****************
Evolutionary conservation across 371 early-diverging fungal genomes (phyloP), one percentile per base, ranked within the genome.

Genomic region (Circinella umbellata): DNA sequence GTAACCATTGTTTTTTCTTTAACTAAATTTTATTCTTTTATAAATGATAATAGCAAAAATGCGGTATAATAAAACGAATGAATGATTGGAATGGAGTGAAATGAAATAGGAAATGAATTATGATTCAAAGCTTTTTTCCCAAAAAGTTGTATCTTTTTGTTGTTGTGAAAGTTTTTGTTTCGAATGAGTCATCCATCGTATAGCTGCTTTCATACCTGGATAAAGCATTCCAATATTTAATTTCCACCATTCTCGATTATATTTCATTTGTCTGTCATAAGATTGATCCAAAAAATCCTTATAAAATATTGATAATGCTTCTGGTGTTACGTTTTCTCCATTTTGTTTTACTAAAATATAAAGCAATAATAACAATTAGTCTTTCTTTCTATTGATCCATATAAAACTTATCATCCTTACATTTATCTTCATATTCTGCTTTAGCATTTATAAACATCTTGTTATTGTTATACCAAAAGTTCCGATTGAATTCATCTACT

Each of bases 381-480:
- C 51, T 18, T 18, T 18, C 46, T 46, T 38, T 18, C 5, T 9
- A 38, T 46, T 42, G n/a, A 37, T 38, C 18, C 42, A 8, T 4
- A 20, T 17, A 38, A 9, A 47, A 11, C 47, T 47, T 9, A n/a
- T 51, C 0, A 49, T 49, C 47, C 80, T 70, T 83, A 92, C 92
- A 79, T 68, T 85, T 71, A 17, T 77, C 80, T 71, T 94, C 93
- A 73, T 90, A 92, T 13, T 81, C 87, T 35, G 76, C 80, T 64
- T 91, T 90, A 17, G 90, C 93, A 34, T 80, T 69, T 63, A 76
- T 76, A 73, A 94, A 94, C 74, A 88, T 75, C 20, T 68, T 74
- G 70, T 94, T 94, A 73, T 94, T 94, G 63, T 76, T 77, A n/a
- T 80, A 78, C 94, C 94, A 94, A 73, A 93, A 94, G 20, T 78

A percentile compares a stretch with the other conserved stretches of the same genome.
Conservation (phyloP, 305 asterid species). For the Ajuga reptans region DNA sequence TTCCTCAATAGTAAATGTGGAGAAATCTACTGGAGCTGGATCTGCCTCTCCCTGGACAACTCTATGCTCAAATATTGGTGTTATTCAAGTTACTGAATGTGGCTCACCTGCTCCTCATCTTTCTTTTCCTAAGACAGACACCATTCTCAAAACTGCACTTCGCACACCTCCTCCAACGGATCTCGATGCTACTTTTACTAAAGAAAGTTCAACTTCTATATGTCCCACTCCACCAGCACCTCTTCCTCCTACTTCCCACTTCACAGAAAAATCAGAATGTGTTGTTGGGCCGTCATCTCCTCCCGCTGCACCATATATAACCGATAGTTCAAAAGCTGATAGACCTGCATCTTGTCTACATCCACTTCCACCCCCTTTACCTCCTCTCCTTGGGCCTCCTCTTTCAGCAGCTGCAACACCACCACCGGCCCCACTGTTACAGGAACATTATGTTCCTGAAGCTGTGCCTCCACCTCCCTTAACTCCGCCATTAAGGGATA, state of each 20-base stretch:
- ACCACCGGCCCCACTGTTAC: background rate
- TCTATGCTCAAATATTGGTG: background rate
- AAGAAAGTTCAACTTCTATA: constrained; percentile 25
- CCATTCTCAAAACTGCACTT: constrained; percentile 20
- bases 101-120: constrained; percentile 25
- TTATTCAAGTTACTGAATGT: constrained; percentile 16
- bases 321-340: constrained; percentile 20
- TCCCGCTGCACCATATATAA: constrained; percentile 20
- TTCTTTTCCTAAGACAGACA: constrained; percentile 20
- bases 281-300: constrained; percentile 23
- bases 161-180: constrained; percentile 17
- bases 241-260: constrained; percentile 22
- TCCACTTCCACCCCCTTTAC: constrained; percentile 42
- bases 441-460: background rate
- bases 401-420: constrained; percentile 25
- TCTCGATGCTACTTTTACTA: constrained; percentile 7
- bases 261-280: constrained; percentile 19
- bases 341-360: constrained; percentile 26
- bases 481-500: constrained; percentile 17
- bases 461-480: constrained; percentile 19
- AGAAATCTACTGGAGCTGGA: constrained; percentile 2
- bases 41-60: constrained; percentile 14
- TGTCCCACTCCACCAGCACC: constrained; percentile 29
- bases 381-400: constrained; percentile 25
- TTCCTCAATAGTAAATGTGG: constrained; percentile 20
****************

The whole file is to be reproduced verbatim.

Evolutionary conservation across 371 early-diverging fungal genomes (phyloP), one percentile per base, ranked within the genome.

Genomic region (Circinella umbellata): DNA sequence GTAACCATTGTTTTTTCTTTAACTAAATTTTATTCTTTTATAAATGATAATAGCAAAAATGCGGTATAATAAAACGAATGAATGATTGGAATGGAGTGAAATGAAATAGGAAATGAATTATGATTCAAAGCTTTTTTCCCAAAAAGTTGTATCTTTTTGTTGTTGTGAAAGTTTTTGTTTCGAATGAGTCATCCATCGTATAGCTGCTTTCATACCTGGATAAAGCATTCCAATATTTAATTTCCACCATTCTCGATTATATTTCATTTGTCTGTCATAAGATTGATCCAAAAAATCCTTATAAAATATTGATAATGCTTCTGGTGTTACGTTTTCTCCATTTTGTTTTACTAAAATATAAAGCAATAATAACAATTAGTCTTTCTTTCTATTGATCCATATAAAACTTATCATCCTTACATTTATCTTCATATTCTGCTTTAGCATTTATAAACATCTTGTTATTGTTATACCAAAAGTTCCGATTGAATTCATCTACT

Each of bases 381-480:
- C 51, T 18, T 18, T 18, C 46, T 46, T 38, T 18, C 5, T 9
- A 38, T 46, T 42, G n/a, A 37, T 38, C 18, C 42, A 8, T 4
- A 20, T 17, A 38, A 9, A 47, A 11, C 47, T 47, T 9, A n/a
- T 51, C 0, A 49, T 49, C 47, C 80, T 70, T 83, A 92, C 92
- A 79, T 68, T 85, T 71, A 17, T 77, C 80, T 71, T 94, C 93
- A 73, T 90, A 92, T 13, T 81, C 87, T 35, G 76, C 80, T 64
- T 91, T 90, A 17, G 90, C 93, A 34, T 80, T 69, T 63, A 76
- T 76, A 73, A 94, A 94, C 74, A 88, T 75, C 20, T 68, T 74
- G 70, T 94, T 94, A 73, T 94, T 94, G 63, T 76, T 77, A n/a
- T 80, A 78, C 94, C 94, A 94, A 73, A 93, A 94, G 20, T 78

A percentile compares a stretch with the other conserved stretches of the same genome.
Conservation (phyloP, 305 asterid species). For the Ajuga reptans region DNA sequence TTCCTCAATAGTAAATGTGGAGAAATCTACTGGAGCTGGATCTGCCTCTCCCTGGACAACTCTATGCTCAAATATTGGTGTTATTCAAGTTACTGAATGTGGCTCACCTGCTCCTCATCTTTCTTTTCCTAAGACAGACACCATTCTCAAAACTGCACTTCGCACACCTCCTCCAACGGATCTCGATGCTACTTTTACTAAAGAAAGTTCAACTTCTATATGTCCCACTCCACCAGCACCTCTTCCTCCTACTTCCCACTTCACAGAAAAATCAGAATGTGTTGTTGGGCCGTCATCTCCTCCCGCTGCACCATATATAACCGATAGTTCAAAAGCTGATAGACCTGCATCTTGTCTACATCCACTTCCACCCCCTTTACCTCCTCTCCTTGGGCCTCCTCTTTCAGCAGCTGCAACACCACCACCGGCCCCACTGTTACAGGAACATTATGTTCCTGAAGCTGTGCCTCCACCTCCCTTAACTCCGCCATTAAGGGATA, state of each 20-base stretch:
- ACCACCGGCCCCACTGTTAC: background rate
- TCTATGCTCAAATATTGGTG: background rate
- AAGAAAGTTCAACTTCTATA: constrained; percentile 25
- CCATTCTCAAAACTGCACTT: constrained; percentile 20
- bases 101-120: constrained; percentile 25
- TTATTCAAGTTACTGAATGT: constrained; percentile 16
- bases 321-340: constrained; percentile 20
- TCCCGCTGCACCATATATAA: constrained; percentile 20
- TTCTTTTCCTAAGACAGACA: constrained; percentile 20
- bases 281-300: constrained; percentile 23
- bases 161-180: constrained; percentile 17
- bases 241-260: constrained; percentile 22
- TCCACTTCCACCCCCTTTAC: constrained; percentile 42
- bases 441-460: background rate
- bases 401-420: constrained; percentile 25
- TCTCGATGCTACTTTTACTA: constrained; percentile 7
- bases 261-280: constrained; percentile 19
- bases 341-360: constrained; percentile 26
- bases 481-500: constrained; percentile 17
- bases 461-480: constrained; percentile 19
- AGAAATCTACTGGAGCTGGA: constrained; percentile 2
- bases 41-60: constrained; percentile 14
- TGTCCCACTCCACCAGCACC: constrained; percentile 29
- bases 381-400: constrained; percentile 25
- TTCCTCAATAGTAAATGTGG: constrained; percentile 20